Well – in a quick simple word, it’s the productivity. One of the discoveries I made years ago when I worked as an IT Security Administrator for a quasi-governmental financial services organization (which also had dual displays for most staff at the time – at this was years ago, when it was not common to do this) – is that in many roles, providing this type of amenity more than paid for itself in terms of improved employee productivity. It’s similar to providing more “desk space” in a traditional sense – if a person has more screen real estate to spread their work out on, they can typically get more accomplished. Granted, the person or resource in question also needs the proper attitude, motivation, support, and training/supervision to make the most of these features. However, when used properly, the dual-display can be a game changer in terms of productivity.
Even in situations where having a dual-display is not practical – a few tips we’ve learned along the way can help even when picking out a standard (primary) display. One thing we’ve learned is to pay close attention to the display resolution. This determines how small or “fine” the display elements, or dots, are displayed on the screen – similar to how small, or fine, little grains of sand (or other material) may be in the physical world. The smaller (or finer) the resolution, the more crisp and precise the display elements can be.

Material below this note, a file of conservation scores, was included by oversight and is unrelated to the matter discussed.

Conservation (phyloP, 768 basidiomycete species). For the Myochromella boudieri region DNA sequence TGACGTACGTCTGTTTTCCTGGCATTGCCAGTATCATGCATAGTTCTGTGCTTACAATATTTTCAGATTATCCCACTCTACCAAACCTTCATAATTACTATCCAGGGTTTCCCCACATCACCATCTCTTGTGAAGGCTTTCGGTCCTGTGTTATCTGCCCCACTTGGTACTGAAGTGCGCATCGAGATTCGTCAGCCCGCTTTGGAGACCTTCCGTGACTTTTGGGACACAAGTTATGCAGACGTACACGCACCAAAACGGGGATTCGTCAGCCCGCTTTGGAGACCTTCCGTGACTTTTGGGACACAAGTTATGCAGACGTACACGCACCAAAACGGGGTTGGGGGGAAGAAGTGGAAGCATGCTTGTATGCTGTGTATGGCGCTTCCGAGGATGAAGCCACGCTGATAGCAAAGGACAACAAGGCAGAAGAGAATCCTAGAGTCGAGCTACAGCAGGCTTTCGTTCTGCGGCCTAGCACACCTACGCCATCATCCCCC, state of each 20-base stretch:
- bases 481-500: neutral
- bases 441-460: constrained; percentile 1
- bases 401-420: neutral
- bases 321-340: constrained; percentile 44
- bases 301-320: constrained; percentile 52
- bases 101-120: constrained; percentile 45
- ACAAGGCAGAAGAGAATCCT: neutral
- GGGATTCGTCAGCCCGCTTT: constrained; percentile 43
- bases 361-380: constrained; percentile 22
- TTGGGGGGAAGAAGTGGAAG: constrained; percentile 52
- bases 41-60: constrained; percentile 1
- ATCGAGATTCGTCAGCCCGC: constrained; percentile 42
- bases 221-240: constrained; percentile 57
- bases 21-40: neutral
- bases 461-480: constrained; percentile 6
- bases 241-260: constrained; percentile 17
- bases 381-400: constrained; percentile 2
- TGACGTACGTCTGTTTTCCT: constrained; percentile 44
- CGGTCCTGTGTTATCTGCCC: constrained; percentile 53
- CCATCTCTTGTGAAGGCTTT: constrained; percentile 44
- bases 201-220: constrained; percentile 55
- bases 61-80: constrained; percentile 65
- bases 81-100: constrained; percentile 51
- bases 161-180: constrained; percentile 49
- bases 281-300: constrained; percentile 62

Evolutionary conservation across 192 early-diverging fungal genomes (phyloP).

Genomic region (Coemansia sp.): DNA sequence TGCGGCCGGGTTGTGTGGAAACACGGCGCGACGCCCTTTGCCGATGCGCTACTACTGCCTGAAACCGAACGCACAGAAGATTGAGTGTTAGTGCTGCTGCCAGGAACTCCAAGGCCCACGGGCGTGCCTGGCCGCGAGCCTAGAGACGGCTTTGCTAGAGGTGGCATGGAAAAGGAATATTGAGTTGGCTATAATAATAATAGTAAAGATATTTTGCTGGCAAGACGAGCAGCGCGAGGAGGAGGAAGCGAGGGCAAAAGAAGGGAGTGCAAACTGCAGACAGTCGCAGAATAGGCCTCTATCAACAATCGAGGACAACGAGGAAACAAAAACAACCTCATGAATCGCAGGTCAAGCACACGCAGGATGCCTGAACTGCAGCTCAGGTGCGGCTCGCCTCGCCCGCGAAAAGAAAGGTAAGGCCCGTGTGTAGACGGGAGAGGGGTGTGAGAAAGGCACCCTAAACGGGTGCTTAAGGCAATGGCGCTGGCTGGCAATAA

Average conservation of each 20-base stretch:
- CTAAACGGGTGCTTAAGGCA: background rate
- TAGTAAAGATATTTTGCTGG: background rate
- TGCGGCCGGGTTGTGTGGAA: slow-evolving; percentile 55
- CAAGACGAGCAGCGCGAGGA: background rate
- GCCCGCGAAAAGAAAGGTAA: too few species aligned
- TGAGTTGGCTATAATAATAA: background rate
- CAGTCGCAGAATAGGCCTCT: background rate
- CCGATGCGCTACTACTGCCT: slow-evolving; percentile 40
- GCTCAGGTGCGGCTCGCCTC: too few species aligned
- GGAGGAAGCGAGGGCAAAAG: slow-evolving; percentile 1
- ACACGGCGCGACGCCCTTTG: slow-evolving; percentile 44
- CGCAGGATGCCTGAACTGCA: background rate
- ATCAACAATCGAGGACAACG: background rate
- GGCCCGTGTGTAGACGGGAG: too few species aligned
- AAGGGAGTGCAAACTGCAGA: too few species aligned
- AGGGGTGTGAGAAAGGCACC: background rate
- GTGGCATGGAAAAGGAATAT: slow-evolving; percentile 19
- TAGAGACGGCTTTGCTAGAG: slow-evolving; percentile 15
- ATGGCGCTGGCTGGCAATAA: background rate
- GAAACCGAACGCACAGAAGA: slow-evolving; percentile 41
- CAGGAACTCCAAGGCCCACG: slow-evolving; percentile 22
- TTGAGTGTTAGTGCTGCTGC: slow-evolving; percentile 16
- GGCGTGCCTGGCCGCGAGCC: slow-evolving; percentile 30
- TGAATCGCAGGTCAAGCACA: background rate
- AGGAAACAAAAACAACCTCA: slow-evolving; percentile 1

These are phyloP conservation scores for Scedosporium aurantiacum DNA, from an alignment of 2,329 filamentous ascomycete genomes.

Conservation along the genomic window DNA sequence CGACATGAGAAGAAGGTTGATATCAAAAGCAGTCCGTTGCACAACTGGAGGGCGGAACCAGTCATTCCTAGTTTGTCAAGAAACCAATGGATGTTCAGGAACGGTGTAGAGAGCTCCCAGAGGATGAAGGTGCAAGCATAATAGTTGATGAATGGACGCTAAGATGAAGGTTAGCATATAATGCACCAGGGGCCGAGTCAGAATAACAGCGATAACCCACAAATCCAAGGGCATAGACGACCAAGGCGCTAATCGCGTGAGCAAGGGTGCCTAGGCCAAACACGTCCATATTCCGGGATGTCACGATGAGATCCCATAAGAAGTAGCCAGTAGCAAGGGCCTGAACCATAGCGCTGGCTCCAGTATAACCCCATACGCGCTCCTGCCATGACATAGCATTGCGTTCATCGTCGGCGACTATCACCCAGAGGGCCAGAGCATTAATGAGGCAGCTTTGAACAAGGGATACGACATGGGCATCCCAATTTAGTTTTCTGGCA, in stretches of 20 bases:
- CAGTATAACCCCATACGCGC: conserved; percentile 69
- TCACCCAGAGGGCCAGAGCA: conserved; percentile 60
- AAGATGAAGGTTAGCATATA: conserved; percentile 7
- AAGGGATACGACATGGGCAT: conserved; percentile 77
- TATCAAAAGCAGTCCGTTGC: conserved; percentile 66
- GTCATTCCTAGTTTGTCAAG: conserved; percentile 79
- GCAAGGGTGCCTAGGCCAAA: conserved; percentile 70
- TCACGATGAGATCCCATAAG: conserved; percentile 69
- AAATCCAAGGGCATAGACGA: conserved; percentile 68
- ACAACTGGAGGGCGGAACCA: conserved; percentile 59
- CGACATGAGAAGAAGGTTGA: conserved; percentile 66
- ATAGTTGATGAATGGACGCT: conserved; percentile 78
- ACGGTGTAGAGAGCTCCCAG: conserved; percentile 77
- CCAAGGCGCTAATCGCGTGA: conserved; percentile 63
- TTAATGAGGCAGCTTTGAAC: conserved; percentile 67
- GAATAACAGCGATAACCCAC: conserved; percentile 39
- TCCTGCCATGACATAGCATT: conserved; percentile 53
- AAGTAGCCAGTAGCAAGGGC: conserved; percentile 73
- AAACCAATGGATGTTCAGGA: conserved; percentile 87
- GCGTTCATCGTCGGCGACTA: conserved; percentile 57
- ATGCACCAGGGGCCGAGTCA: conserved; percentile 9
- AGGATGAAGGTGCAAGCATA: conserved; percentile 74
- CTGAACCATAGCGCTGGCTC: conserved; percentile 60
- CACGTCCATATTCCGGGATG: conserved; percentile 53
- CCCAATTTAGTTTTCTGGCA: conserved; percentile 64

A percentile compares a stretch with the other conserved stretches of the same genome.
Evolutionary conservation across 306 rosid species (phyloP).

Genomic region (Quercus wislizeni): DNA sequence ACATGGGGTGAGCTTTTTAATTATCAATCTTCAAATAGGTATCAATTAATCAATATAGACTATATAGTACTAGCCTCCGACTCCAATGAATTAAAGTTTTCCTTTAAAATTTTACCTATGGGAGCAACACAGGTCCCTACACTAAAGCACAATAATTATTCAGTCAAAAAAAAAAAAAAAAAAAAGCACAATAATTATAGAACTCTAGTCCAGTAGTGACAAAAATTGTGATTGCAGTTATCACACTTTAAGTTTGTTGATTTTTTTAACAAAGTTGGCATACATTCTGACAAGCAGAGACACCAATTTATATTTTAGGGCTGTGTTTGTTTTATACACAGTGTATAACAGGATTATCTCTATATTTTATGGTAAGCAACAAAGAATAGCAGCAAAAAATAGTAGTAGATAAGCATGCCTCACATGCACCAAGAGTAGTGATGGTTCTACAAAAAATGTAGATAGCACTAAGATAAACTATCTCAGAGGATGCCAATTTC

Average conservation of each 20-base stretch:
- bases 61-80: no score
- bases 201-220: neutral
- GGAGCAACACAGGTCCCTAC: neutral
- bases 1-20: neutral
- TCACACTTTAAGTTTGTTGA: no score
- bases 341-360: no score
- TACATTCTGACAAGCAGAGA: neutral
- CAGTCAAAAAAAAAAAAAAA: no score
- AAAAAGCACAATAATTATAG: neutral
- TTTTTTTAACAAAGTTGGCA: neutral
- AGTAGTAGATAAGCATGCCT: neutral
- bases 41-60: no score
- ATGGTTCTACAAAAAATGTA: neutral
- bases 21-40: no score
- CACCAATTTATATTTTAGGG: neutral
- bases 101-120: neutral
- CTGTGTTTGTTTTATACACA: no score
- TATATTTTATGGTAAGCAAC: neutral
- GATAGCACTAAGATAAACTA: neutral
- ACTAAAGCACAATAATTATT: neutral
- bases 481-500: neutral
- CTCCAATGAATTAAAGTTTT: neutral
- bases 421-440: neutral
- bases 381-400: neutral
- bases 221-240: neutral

Lately, the best (or finest) displays tend to be ones made by Apple – whether it is in their built-in Retina iMac computers, or their external displays (like Thunderbolt).
However, there are many other very good non-Mac displays out there, both in laptops and traditional displays. Sony laptops often tend to have very good, fine built-in displays. When choosing an external (traditional) display, also confirm that it supports all of the latest connection standards, such as HDMI or DVI.
Some of you may well recall that I was one of the so-called “Tablet Skeptics” when the iPad was first released. As the computing industry begins to enter a new phase where purchases of new tablets may exceed traditional PCs and Macs – which will occur either this year (2013) or next year (2014) depending on who you ask – I think it is an appropriate time to reflect on the trends that seem to be driving this phenomenon.
First, I personally don’t believe that tablets or other mobile devices will ever fully replace traditional desktop or laptop PCs. However, I do believe they will continue to *displace* them in selected functions, particularly for personal and portable computing.
While tablet computing power and display technology will continue to evolve to the point where most limitations with current tablets are addressed, at the end of the day, there are still several practical limitations of using a tablet to create new content, rather than to “access”, “read”, or “consume” content. In addition, physical security and maintenance of the devices can be a challenge, particularly in a business or corporate environment.
While trends such as B.Y.O.D. (Bring Your Own Device) will continue to push the “tablet envelope” and I’ll certainly concede that we’ve probably hit the “peak oil” moment in terms of traditional PC or Mac purchases within mature markets for a while, desktop and laptop PCs will never fully go away. Sometimes, you just really want (or need) a full PC (or Mac) to get your work done efficiently.
More next time…